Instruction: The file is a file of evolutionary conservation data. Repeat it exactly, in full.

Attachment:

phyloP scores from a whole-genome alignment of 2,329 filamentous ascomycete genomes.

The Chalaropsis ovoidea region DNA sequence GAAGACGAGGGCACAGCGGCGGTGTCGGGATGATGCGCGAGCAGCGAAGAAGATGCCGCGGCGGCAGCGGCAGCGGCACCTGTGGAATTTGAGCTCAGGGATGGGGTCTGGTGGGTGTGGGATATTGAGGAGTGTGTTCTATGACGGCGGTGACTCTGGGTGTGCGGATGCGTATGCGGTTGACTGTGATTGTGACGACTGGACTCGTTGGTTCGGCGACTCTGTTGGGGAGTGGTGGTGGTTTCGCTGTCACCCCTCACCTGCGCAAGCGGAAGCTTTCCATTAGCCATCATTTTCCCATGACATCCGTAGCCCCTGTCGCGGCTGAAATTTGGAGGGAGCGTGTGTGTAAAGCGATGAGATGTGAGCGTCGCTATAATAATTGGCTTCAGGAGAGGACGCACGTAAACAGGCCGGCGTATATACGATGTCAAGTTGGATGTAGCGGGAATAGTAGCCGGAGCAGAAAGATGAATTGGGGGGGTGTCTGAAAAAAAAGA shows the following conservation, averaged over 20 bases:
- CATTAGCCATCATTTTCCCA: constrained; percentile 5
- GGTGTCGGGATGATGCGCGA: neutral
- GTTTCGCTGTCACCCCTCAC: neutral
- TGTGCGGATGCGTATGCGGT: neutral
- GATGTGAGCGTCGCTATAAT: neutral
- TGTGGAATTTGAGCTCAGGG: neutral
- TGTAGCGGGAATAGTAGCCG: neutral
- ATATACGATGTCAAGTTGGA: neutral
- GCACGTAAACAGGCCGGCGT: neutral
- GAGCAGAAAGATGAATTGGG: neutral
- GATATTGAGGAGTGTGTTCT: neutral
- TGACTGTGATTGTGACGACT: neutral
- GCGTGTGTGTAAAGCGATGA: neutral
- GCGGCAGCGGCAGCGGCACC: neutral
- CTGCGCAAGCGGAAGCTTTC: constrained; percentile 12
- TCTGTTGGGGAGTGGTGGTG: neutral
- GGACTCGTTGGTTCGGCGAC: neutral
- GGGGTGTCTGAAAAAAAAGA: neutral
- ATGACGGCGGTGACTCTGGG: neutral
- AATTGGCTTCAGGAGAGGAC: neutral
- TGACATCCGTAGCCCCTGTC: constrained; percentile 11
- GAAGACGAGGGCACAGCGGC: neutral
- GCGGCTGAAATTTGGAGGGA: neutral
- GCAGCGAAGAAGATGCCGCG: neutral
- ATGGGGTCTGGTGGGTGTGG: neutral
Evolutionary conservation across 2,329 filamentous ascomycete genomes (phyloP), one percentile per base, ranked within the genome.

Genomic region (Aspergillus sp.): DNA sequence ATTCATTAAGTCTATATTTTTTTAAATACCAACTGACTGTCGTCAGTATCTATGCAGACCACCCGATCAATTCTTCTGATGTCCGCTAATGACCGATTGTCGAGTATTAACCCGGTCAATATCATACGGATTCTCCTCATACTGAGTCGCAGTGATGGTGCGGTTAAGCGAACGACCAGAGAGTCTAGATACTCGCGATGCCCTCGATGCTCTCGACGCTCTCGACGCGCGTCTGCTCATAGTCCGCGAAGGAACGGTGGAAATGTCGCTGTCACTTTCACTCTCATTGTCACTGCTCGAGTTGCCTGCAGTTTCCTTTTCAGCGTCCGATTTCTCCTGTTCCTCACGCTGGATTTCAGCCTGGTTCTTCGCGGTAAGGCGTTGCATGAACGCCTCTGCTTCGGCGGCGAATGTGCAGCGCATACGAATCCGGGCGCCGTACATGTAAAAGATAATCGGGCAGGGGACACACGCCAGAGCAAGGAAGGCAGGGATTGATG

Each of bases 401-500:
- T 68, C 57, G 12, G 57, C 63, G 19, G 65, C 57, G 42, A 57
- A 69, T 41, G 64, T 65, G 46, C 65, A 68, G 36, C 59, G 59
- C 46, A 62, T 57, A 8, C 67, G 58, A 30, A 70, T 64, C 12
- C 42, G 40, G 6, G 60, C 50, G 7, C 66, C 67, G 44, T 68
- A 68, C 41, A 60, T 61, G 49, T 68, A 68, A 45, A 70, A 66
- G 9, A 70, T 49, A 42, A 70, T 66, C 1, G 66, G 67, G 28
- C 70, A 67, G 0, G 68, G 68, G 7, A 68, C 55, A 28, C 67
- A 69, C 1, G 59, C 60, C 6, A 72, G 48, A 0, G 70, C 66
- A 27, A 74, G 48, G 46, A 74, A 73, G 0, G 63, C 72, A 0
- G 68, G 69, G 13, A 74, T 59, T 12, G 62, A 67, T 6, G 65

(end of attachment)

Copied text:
phyloP scores from a whole-genome alignment of 2,329 filamentous ascomycete genomes.

The Chalaropsis ovoidea region DNA sequence GAAGACGAGGGCACAGCGGCGGTGTCGGGATGATGCGCGAGCAGCGAAGAAGATGCCGCGGCGGCAGCGGCAGCGGCACCTGTGGAATTTGAGCTCAGGGATGGGGTCTGGTGGGTGTGGGATATTGAGGAGTGTGTTCTATGACGGCGGTGACTCTGGGTGTGCGGATGCGTATGCGGTTGACTGTGATTGTGACGACTGGACTCGTTGGTTCGGCGACTCTGTTGGGGAGTGGTGGTGGTTTCGCTGTCACCCCTCACCTGCGCAAGCGGAAGCTTTCCATTAGCCATCATTTTCCCATGACATCCGTAGCCCCTGTCGCGGCTGAAATTTGGAGGGAGCGTGTGTGTAAAGCGATGAGATGTGAGCGTCGCTATAATAATTGGCTTCAGGAGAGGACGCACGTAAACAGGCCGGCGTATATACGATGTCAAGTTGGATGTAGCGGGAATAGTAGCCGGAGCAGAAAGATGAATTGGGGGGGTGTCTGAAAAAAAAGA shows the following conservation, averaged over 20 bases:
- CATTAGCCATCATTTTCCCA: constrained; percentile 5
- GGTGTCGGGATGATGCGCGA: neutral
- GTTTCGCTGTCACCCCTCAC: neutral
- TGTGCGGATGCGTATGCGGT: neutral
- GATGTGAGCGTCGCTATAAT: neutral
- TGTGGAATTTGAGCTCAGGG: neutral
- TGTAGCGGGAATAGTAGCCG: neutral
- ATATACGATGTCAAGTTGGA: neutral
- GCACGTAAACAGGCCGGCGT: neutral
- GAGCAGAAAGATGAATTGGG: neutral
- GATATTGAGGAGTGTGTTCT: neutral
- TGACTGTGATTGTGACGACT: neutral
- GCGTGTGTGTAAAGCGATGA: neutral
- GCGGCAGCGGCAGCGGCACC: neutral
- CTGCGCAAGCGGAAGCTTTC: constrained; percentile 12
- TCTGTTGGGGAGTGGTGGTG: neutral
- GGACTCGTTGGTTCGGCGAC: neutral
- GGGGTGTCTGAAAAAAAAGA: neutral
- ATGACGGCGGTGACTCTGGG: neutral
- AATTGGCTTCAGGAGAGGAC: neutral
- TGACATCCGTAGCCCCTGTC: constrained; percentile 11
- GAAGACGAGGGCACAGCGGC: neutral
- GCGGCTGAAATTTGGAGGGA: neutral
- GCAGCGAAGAAGATGCCGCG: neutral
- ATGGGGTCTGGTGGGTGTGG: neutral
Evolutionary conservation across 2,329 filamentous ascomycete genomes (phyloP), one percentile per base, ranked within the genome.

Genomic region (Aspergillus sp.): DNA sequence ATTCATTAAGTCTATATTTTTTTAAATACCAACTGACTGTCGTCAGTATCTATGCAGACCACCCGATCAATTCTTCTGATGTCCGCTAATGACCGATTGTCGAGTATTAACCCGGTCAATATCATACGGATTCTCCTCATACTGAGTCGCAGTGATGGTGCGGTTAAGCGAACGACCAGAGAGTCTAGATACTCGCGATGCCCTCGATGCTCTCGACGCTCTCGACGCGCGTCTGCTCATAGTCCGCGAAGGAACGGTGGAAATGTCGCTGTCACTTTCACTCTCATTGTCACTGCTCGAGTTGCCTGCAGTTTCCTTTTCAGCGTCCGATTTCTCCTGTTCCTCACGCTGGATTTCAGCCTGGTTCTTCGCGGTAAGGCGTTGCATGAACGCCTCTGCTTCGGCGGCGAATGTGCAGCGCATACGAATCCGGGCGCCGTACATGTAAAAGATAATCGGGCAGGGGACACACGCCAGAGCAAGGAAGGCAGGGATTGATG

Each of bases 401-500:
- T 68, C 57, G 12, G 57, C 63, G 19, G 65, C 57, G 42, A 57
- A 69, T 41, G 64, T 65, G 46, C 65, A 68, G 36, C 59, G 59
- C 46, A 62, T 57, A 8, C 67, G 58, A 30, A 70, T 64, C 12
- C 42, G 40, G 6, G 60, C 50, G 7, C 66, C 67, G 44, T 68
- A 68, C 41, A 60, T 61, G 49, T 68, A 68, A 45, A 70, A 66
- G 9, A 70, T 49, A 42, A 70, T 66, C 1, G 66, G 67, G 28
- C 70, A 67, G 0, G 68, G 68, G 7, A 68, C 55, A 28, C 67
- A 69, C 1, G 59, C 60, C 6, A 72, G 48, A 0, G 70, C 66
- A 27, A 74, G 48, G 46, A 74, A 73, G 0, G 63, C 72, A 0
- G 68, G 69, G 13, A 74, T 59, T 12, G 62, A 67, T 6, G 65